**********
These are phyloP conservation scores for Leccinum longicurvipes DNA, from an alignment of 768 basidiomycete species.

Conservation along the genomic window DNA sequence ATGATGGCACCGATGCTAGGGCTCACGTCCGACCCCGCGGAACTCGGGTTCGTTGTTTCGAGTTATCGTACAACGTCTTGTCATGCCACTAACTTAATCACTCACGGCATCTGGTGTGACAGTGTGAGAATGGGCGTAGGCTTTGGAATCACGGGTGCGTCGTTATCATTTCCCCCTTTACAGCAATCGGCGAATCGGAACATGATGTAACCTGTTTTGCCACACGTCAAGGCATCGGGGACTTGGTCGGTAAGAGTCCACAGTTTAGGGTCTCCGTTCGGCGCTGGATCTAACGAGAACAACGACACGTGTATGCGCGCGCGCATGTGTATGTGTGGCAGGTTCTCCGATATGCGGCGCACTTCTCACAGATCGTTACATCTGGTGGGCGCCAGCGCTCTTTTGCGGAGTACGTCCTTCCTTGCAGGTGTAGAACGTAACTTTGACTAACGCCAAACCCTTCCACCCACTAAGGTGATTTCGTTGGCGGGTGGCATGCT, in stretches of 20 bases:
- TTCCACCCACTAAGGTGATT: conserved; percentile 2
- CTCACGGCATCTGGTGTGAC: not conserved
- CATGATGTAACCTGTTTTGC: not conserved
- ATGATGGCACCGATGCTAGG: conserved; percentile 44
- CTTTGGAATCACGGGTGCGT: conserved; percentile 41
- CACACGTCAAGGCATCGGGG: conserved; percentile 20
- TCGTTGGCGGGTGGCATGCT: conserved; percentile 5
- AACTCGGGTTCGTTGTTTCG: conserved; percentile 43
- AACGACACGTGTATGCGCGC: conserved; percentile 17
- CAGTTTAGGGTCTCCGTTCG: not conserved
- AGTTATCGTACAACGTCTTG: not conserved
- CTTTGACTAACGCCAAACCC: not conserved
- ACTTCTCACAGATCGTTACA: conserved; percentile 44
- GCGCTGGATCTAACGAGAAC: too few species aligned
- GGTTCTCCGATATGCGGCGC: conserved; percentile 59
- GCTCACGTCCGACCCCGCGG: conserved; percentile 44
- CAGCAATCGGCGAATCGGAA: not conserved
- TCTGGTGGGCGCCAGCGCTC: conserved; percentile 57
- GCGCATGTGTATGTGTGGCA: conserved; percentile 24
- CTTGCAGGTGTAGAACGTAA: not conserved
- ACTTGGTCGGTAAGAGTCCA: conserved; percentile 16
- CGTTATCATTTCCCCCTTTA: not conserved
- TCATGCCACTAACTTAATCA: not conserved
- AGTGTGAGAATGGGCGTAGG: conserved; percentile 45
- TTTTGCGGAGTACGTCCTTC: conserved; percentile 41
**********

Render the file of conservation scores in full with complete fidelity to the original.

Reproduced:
These are phyloP conservation scores for Leccinum longicurvipes DNA, from an alignment of 768 basidiomycete species.

Conservation along the genomic window DNA sequence ATGATGGCACCGATGCTAGGGCTCACGTCCGACCCCGCGGAACTCGGGTTCGTTGTTTCGAGTTATCGTACAACGTCTTGTCATGCCACTAACTTAATCACTCACGGCATCTGGTGTGACAGTGTGAGAATGGGCGTAGGCTTTGGAATCACGGGTGCGTCGTTATCATTTCCCCCTTTACAGCAATCGGCGAATCGGAACATGATGTAACCTGTTTTGCCACACGTCAAGGCATCGGGGACTTGGTCGGTAAGAGTCCACAGTTTAGGGTCTCCGTTCGGCGCTGGATCTAACGAGAACAACGACACGTGTATGCGCGCGCGCATGTGTATGTGTGGCAGGTTCTCCGATATGCGGCGCACTTCTCACAGATCGTTACATCTGGTGGGCGCCAGCGCTCTTTTGCGGAGTACGTCCTTCCTTGCAGGTGTAGAACGTAACTTTGACTAACGCCAAACCCTTCCACCCACTAAGGTGATTTCGTTGGCGGGTGGCATGCT, in stretches of 20 bases:
- TTCCACCCACTAAGGTGATT: conserved; percentile 2
- CTCACGGCATCTGGTGTGAC: not conserved
- CATGATGTAACCTGTTTTGC: not conserved
- ATGATGGCACCGATGCTAGG: conserved; percentile 44
- CTTTGGAATCACGGGTGCGT: conserved; percentile 41
- CACACGTCAAGGCATCGGGG: conserved; percentile 20
- TCGTTGGCGGGTGGCATGCT: conserved; percentile 5
- AACTCGGGTTCGTTGTTTCG: conserved; percentile 43
- AACGACACGTGTATGCGCGC: conserved; percentile 17
- CAGTTTAGGGTCTCCGTTCG: not conserved
- AGTTATCGTACAACGTCTTG: not conserved
- CTTTGACTAACGCCAAACCC: not conserved
- ACTTCTCACAGATCGTTACA: conserved; percentile 44
- GCGCTGGATCTAACGAGAAC: too few species aligned
- GGTTCTCCGATATGCGGCGC: conserved; percentile 59
- GCTCACGTCCGACCCCGCGG: conserved; percentile 44
- CAGCAATCGGCGAATCGGAA: not conserved
- TCTGGTGGGCGCCAGCGCTC: conserved; percentile 57
- GCGCATGTGTATGTGTGGCA: conserved; percentile 24
- CTTGCAGGTGTAGAACGTAA: not conserved
- ACTTGGTCGGTAAGAGTCCA: conserved; percentile 16
- CGTTATCATTTCCCCCTTTA: not conserved
- TCATGCCACTAACTTAATCA: not conserved
- AGTGTGAGAATGGGCGTAGG: conserved; percentile 45
- TTTTGCGGAGTACGTCCTTC: conserved; percentile 41